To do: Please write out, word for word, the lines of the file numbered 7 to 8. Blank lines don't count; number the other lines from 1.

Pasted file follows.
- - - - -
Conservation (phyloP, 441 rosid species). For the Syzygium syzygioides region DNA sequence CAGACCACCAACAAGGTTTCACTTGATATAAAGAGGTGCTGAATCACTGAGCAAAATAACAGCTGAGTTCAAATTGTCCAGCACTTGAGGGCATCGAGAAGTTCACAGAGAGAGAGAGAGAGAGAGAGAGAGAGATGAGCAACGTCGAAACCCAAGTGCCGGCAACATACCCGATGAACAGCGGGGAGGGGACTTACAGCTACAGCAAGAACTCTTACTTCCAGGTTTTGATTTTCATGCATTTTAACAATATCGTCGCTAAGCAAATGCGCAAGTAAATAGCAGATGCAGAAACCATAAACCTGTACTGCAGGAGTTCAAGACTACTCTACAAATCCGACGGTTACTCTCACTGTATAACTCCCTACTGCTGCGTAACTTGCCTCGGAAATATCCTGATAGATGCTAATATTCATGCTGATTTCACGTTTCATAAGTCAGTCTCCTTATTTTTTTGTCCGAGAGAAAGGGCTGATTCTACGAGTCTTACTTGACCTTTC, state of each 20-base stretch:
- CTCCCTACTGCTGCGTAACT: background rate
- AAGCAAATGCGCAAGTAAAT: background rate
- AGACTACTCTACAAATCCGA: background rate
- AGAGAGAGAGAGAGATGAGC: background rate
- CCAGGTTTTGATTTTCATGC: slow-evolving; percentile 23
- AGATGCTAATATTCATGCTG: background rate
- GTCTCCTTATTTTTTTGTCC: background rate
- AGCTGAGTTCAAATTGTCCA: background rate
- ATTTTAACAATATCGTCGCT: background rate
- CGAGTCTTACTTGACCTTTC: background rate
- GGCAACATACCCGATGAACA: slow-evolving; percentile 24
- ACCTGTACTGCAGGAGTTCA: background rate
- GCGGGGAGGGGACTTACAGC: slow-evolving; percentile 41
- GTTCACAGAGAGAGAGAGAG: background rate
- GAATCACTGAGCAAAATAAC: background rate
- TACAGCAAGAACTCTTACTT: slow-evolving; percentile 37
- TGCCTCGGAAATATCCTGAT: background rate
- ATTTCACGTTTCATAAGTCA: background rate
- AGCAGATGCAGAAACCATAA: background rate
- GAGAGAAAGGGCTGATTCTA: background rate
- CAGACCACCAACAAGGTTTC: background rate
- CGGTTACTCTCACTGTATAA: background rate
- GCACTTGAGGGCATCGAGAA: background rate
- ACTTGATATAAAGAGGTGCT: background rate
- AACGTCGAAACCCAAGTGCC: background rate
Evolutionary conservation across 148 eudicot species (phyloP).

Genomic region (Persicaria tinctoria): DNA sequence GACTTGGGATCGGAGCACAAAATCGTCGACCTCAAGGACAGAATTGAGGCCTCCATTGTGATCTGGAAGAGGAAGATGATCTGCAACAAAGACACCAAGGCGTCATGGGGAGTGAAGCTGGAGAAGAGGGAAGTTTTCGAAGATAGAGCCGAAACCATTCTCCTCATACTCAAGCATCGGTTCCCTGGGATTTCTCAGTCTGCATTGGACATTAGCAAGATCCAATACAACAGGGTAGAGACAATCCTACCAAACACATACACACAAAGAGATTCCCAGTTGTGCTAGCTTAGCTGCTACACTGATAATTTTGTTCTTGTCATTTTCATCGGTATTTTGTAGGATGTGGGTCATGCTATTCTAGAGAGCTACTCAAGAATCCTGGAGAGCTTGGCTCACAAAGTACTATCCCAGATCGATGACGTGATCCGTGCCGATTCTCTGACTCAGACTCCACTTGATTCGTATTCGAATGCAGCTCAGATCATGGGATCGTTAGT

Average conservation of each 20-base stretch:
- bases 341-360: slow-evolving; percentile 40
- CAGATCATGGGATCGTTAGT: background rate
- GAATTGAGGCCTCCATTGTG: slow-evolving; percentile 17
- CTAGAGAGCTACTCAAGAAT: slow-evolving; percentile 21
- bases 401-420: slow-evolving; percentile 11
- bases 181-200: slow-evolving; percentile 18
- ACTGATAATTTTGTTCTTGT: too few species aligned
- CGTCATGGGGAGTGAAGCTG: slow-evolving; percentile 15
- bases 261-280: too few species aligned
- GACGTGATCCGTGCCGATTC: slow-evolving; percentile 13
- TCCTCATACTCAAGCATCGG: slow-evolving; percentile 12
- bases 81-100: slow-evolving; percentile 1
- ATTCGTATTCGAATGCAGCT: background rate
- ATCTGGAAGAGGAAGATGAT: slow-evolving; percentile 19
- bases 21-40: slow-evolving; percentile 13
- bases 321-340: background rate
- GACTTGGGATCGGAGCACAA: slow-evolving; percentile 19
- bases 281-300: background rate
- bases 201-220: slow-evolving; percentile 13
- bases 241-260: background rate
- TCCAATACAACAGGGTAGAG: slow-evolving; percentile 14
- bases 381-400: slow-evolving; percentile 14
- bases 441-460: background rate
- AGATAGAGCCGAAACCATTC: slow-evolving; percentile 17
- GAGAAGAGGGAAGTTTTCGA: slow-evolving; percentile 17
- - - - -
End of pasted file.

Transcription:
- AGATGCTAATATTCATGCTG: background rate
- GTCTCCTTATTTTTTTGTCC: background rate